exceptions. Errors such as "out-of-range index" and "over-flow" belong to the
synchronous type exceptions. The errors that are caused by events beyond the control of
the program (such as keyboard interrupts) are called asynchronous exceptions. The
proposed exception handling mechanism in C++ is designed to handle only synchronous
exceptions.

The purpose of the exception handling mechanism is to provide means to detect and
report an exceptional circumstance or condition, so that appropriate action can be taken
against it. The mechanism suggests a separate error handling code that performs the
following tasks:

         Find the problem (hit on the exception).
         Inform that an error has occurred (throw the exception).
         Receive the error information (catch the exception).
         Take corrective actions (handle the exception).

The error handling code basically consists of two segments; one to detect errors and to
throw exceptions, and the other to catch the exceptions and to take appropriate action.
Exception handling allows one section of a program to sense and dispatch error
conditions and another section to handle them.

try - C++ keyword that denotes an exception block

catch - C++ keyword that "catches" exceptions

throw - C++ keyword that "throws" exceptions

The „try„ block:

The functions that can detect and recover from errors execute from within a „try‟ block:

try

{

    //c++ statements

}

Code executing outside any try block cannot detect or handle exceptions. Try blocks may
be nested. The „try‟ block typically calls other functions that are able to detect exceptions.

The „catch‟ Exception handler
A catch exception handler with a parameter list follows a try block:

try

{

    //c++ statements

}

catch (int error)

{

//error handling code

}

There can be multiple catch handlers with different parameter lists

try

{

    //c++ statements

}

catch (int error)

{

//error handling code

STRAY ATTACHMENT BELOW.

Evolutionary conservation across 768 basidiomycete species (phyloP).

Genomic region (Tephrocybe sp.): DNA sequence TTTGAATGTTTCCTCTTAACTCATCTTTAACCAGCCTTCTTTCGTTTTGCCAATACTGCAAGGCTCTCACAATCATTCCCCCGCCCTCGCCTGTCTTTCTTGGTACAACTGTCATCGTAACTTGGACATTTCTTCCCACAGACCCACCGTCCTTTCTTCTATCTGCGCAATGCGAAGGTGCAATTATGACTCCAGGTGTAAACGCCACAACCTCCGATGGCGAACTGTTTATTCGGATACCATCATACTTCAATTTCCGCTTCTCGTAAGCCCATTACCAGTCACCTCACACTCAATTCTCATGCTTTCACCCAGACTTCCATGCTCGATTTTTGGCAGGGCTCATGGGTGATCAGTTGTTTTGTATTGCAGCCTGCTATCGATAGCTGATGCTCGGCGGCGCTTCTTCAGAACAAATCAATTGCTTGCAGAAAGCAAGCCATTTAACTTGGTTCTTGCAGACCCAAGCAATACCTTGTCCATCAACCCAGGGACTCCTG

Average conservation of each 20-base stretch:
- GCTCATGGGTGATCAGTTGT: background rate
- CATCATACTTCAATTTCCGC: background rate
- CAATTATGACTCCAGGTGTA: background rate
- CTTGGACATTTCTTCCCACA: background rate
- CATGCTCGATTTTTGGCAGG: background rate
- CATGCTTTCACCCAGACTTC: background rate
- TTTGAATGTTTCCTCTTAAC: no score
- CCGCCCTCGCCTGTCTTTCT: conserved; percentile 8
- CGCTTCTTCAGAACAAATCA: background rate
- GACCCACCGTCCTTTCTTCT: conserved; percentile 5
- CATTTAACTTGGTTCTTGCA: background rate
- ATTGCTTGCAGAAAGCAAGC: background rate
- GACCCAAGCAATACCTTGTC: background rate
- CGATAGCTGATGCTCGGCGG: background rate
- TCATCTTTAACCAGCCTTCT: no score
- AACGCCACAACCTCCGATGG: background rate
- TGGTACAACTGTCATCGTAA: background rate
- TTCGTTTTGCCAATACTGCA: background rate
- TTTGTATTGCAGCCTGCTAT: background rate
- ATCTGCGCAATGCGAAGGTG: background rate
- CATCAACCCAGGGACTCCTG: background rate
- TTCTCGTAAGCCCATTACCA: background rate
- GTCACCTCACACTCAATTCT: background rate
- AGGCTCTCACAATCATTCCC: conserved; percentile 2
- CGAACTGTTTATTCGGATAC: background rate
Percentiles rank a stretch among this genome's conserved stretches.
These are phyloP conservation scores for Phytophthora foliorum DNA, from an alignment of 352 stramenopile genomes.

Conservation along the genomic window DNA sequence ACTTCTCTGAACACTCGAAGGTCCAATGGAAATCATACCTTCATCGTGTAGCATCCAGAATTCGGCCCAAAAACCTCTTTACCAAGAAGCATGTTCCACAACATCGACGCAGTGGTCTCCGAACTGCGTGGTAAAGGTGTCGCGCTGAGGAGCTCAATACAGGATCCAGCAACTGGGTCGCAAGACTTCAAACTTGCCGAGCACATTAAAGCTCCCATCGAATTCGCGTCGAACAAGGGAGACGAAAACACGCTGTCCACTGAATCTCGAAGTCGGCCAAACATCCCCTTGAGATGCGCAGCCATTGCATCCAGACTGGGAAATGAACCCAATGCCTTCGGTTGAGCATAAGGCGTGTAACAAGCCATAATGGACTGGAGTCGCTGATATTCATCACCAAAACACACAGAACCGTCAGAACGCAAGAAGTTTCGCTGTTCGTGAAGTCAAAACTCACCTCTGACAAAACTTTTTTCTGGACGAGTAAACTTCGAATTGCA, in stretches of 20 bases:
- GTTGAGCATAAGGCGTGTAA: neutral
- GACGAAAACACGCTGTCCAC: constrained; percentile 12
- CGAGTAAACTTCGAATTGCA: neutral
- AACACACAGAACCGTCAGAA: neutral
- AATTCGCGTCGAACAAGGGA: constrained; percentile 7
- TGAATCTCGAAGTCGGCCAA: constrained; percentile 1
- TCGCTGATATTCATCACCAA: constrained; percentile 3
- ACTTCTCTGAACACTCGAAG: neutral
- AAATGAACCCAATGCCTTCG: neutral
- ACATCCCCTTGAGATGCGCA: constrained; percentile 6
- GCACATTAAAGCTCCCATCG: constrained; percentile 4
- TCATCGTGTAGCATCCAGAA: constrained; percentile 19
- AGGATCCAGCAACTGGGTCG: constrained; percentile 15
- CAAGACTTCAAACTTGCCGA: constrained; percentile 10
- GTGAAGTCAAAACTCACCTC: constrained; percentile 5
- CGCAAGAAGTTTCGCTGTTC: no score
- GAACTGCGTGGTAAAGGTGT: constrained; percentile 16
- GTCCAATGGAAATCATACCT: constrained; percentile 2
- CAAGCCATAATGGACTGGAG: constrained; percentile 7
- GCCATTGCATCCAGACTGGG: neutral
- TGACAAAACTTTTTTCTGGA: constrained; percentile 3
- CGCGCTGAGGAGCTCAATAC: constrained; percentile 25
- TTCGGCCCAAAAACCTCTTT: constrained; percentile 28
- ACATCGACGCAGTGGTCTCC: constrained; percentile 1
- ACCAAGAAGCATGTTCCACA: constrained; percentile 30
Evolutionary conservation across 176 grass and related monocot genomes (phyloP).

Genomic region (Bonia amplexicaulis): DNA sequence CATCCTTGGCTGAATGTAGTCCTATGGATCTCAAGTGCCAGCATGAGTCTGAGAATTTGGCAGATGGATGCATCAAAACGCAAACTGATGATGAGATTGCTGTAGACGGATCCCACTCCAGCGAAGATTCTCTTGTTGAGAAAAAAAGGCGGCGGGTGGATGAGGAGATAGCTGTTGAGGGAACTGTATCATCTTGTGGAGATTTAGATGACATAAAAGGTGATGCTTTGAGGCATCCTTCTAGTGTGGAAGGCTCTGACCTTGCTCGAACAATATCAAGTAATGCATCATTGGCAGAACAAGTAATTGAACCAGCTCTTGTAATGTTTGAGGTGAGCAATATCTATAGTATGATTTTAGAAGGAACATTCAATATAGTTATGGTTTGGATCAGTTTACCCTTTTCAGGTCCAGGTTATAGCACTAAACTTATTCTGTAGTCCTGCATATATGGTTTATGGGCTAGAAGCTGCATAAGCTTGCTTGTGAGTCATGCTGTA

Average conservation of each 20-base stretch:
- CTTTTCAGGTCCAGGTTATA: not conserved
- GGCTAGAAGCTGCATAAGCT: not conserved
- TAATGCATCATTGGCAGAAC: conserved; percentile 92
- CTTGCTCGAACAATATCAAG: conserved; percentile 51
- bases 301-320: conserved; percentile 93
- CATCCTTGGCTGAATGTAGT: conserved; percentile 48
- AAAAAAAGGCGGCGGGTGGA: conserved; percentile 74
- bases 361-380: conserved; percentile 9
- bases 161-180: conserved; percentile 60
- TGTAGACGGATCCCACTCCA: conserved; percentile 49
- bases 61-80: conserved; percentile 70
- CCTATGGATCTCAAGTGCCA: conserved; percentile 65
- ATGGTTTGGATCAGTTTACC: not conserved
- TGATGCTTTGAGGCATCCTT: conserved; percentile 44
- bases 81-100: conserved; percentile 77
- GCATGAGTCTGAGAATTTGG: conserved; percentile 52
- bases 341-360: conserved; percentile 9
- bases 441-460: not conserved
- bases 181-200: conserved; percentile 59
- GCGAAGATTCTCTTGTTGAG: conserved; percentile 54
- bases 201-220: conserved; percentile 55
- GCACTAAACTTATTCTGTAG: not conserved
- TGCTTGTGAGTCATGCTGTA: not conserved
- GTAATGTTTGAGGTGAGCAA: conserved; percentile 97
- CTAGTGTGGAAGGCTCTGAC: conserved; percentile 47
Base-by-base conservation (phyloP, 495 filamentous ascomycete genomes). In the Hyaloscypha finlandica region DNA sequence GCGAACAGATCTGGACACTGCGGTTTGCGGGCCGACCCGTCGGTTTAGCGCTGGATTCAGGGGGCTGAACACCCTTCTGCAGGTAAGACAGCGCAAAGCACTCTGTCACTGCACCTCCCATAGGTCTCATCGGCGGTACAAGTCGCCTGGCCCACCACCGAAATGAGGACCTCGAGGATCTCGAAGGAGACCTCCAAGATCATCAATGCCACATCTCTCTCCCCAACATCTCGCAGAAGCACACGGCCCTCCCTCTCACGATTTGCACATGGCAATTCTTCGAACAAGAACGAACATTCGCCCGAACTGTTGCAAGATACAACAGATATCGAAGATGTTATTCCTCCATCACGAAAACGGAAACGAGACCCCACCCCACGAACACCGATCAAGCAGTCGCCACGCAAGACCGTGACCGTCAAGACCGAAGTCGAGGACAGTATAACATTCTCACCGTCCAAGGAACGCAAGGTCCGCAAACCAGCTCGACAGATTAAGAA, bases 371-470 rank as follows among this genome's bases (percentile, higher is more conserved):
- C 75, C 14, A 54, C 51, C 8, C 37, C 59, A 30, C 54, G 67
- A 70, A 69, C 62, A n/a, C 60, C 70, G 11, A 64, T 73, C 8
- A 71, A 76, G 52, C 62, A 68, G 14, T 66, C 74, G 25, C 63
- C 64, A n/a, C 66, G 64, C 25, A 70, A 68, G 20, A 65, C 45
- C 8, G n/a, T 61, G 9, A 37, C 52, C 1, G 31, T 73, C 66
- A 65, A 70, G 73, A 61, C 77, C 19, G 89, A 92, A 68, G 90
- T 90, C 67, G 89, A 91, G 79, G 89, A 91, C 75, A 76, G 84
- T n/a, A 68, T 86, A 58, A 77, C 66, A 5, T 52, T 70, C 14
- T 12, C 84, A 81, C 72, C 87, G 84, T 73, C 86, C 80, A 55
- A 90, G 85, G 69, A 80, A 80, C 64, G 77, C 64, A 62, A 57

}

catch (char *str)

{

//error handling code with char *

}

The „throw „ statement:

To detect an exception and jump to a catch handler , a c++ function issues the throw
statement with a data type that matches the parameter list of the proper catch handler:
throw “error occurred”;

This throw statement jumps to the catch exception handler function that has the char *
parameter list.

The throw statement unwinds the stack ,cleaning up all objects declared within the try
block by calling their destructors. Next , throw calls the matching catch handler, passing
the parameter object.

If u throw an exception for which there is no applicable catch statement, an abnormal
program termination may occur. Throwing an unhandled exception causes the standard
library function terminate() to be invoked. By default , terminate() calls abort() to stop
your program

void main()

{

        try

    {

            cout<<”inside try”;

             throw 100;

              cout<<”this will not execute”;

    }

        catch(int i)

    {

        cout<<”caught an exception no.”<<i;

        }

}

Output:

inside try

caught an exception no. 100

Explanation:
There is a „ try‟ block containing 3 statements and a catch(int i) statement that processes
an integer exception. Within the try block only 2 statements will get executed :the first
cout and the throw . Once an exception has been thrown , control passes to the catch